rituals. What seem to distinguish them for our purposes are two factors: the variety and complexity of
their image types, and the testimony afforded by their replication. Both of these factors are, I believe,
reliant on the medium of the panels. Thus they invite us to think back to the epigrams’ assessment
of the painted icon. A first factor they suggest is the significance of form over motion. The icons are
identified by particular and quite complicated figure types. Both they and the icons that repeat them

41 For the Gothic icon, see Drandaki, Papanikola-Bakirtzi 47 Constantine N. Constantinides, Ἡ Διήγησις τῆς
and Tourta, Heaven and Earth, 318‒19, no.  167, entry θαυματουργῆς εἰκόνας τῆς Θεοτόκου Ἐλεούσας τοῦ Κύκκου
by Maria Vassilaki. For the icon in the Veroia Byzantine κατὰ τὸν ἑλληνικό κώδικα 2313 τοῦ Βατικανοῦ (Nicosia:
Museum (VBM, E85), see Despoina Evgenidou, ed., Research Centre of the Holy Monastery of Kykkos, 2002),
Veroia Byzantine Museum (Athens: Archaeological 18‒25; Annemarie Weyl Carr, “Reflections on the Life of
Receipts Fund, 2003), fig. 26. an Icon:  The Eleousa of Kykkos.  Στοχασμοί για τη ζωή
42 Babić, “Il modello e la replica,” 69. μίας εικόνας: η Ελεούσα του Κύκκου,” Επετηρίδα Κέντρου
43 Nikodim Pavlovich Kondakov, Икoнoгрaфıя Μελετών Ιεράς Μονής Κύκκου 6 (2004): 103‒62; George A.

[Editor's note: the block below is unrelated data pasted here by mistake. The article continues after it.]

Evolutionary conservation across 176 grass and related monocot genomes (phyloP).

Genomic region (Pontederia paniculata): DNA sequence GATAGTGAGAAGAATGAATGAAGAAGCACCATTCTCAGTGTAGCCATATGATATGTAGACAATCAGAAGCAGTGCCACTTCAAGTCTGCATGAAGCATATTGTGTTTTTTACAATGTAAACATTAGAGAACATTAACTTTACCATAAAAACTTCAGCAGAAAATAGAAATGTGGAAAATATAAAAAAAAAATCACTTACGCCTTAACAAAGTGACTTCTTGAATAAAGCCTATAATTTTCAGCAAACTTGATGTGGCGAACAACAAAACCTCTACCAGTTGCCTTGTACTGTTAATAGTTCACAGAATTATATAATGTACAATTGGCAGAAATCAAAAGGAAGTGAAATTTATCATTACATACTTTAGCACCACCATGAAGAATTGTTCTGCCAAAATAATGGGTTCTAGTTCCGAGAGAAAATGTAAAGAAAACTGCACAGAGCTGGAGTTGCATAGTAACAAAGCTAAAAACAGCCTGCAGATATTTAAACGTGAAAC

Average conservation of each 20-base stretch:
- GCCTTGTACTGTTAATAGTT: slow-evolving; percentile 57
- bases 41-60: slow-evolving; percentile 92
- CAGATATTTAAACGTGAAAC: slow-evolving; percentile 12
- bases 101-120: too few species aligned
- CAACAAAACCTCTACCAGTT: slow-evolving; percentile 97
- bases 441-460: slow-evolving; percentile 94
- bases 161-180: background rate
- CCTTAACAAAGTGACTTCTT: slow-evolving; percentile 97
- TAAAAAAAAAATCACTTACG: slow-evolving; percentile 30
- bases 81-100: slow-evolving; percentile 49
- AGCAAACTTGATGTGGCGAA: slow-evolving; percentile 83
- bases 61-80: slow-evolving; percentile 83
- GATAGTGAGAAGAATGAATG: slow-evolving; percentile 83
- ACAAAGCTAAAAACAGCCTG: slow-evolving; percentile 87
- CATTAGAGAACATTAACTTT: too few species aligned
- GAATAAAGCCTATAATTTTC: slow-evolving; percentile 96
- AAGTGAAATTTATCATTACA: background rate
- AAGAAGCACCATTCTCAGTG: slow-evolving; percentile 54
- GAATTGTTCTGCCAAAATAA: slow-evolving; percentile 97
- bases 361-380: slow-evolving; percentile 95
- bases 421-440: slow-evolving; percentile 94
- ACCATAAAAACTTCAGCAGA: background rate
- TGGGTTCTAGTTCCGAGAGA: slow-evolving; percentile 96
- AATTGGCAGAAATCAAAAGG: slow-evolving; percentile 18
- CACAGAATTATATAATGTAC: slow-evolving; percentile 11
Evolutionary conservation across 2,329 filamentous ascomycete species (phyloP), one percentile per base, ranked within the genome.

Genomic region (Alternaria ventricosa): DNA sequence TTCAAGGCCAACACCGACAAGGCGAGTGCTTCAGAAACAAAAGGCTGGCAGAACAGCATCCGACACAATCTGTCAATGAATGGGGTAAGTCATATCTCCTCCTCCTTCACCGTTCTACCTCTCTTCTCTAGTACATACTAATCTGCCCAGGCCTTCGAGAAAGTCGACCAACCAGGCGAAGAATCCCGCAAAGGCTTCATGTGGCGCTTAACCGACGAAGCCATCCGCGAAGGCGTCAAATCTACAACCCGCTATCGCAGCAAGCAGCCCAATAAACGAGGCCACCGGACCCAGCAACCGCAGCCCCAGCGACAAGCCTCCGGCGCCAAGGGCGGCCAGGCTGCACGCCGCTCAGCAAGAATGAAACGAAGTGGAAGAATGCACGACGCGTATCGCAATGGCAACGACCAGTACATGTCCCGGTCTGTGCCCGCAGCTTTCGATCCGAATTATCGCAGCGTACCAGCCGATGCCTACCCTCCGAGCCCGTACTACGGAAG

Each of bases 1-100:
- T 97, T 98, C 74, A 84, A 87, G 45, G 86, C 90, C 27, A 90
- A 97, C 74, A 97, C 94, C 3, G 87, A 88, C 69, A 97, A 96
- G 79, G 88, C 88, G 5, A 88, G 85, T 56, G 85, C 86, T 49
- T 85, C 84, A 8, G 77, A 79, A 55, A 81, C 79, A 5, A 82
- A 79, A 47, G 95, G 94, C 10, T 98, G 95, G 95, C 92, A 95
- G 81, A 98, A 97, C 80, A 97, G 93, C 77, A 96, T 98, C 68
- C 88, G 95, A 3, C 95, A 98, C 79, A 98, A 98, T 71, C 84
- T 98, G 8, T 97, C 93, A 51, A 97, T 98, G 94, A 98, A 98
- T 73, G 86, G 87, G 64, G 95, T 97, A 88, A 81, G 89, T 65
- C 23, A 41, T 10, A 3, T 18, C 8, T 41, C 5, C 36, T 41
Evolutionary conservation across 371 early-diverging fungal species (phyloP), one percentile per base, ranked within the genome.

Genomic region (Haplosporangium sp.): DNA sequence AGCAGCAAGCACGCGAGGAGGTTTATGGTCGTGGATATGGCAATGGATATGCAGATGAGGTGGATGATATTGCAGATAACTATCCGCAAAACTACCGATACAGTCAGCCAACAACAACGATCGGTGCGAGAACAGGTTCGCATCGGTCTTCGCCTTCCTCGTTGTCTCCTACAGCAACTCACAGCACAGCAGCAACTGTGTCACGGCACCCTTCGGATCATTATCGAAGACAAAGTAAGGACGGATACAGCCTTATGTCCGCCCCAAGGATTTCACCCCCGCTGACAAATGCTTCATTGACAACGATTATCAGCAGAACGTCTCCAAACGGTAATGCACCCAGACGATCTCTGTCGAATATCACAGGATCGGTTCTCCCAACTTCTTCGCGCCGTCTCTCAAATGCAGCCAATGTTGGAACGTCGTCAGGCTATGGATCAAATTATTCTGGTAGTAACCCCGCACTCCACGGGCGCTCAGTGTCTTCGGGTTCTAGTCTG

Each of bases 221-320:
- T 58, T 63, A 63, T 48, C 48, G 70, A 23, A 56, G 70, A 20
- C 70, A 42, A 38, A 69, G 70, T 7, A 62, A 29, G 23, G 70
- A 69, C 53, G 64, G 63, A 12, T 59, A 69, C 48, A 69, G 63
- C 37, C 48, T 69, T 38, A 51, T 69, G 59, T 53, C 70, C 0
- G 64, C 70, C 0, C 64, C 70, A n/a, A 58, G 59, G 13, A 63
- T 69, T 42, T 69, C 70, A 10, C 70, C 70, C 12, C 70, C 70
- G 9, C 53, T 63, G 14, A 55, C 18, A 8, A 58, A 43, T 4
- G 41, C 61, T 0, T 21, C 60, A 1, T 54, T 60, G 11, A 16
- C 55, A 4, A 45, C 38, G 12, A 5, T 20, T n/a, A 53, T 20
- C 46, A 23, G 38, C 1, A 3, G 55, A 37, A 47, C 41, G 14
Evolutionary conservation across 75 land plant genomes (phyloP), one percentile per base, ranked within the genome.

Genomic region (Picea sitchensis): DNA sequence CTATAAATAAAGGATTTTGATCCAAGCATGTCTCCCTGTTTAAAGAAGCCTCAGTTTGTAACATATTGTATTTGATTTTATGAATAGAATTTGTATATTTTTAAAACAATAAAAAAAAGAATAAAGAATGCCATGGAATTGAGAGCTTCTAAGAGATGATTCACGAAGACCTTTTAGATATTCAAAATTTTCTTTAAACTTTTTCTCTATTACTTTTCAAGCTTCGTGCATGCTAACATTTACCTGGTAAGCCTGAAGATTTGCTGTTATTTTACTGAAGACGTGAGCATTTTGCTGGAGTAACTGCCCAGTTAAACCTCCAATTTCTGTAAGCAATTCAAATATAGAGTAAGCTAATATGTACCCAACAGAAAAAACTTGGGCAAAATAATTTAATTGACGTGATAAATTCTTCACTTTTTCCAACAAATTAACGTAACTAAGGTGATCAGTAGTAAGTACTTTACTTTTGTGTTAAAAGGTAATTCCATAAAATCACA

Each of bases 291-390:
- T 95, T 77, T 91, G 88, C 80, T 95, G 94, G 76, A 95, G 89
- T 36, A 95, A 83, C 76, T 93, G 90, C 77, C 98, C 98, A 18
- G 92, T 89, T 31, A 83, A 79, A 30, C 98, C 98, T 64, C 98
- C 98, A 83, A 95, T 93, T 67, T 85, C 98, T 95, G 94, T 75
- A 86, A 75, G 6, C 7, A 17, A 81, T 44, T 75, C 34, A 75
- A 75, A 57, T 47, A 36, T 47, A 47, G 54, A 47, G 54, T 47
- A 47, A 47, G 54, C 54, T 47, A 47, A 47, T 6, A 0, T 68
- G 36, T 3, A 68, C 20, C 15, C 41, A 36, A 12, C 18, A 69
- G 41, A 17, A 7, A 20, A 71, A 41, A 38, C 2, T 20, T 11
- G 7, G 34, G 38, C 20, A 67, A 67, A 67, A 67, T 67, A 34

Boгoмaтepи, 3  vols (St  Petersburg: Tipografiia Soteriou, “Ἡ Κυκκιώτισσα,” Νέα Ἑστία (Christmas issue,
Imperatorskoi Akademii Nauk’, 1910‒15), vol. 2. 1939): 3‒6.
44 Babić, “Il modello e la replica,” 72‒76. 48 See the lucid argument about the type of the Andria

45 Maria Katja Guida, ed., La Madonna delle Vittorie dal Madonna by Pina Belli d’Elia, “Fra tradizione e
Gran Conte Ruggero al Settecento (Milan: Electa, 2009). rinnovamento. Le icone dall’XI al XIV secolo,” in Icone
46 Euthymios N. Tsigaridas, “Η εικόνα ‘Άξιον Έστιν’ του di Puglia e Basilicata dal medioevo al Settecento, ed. Pina
Πρωτάτου και η Παναγία Η Κυκκώτισσα,” in Η Ιερά Μονή Belli d’Elia (Bari: Mazzotta, 1988), 24‒25; similarly, the
Κύκκου στη βυζαντινή και μεταβυζαντινή αρχαιολογία και nuns of Trikoukia in Cyprus say that Kykkos Monastery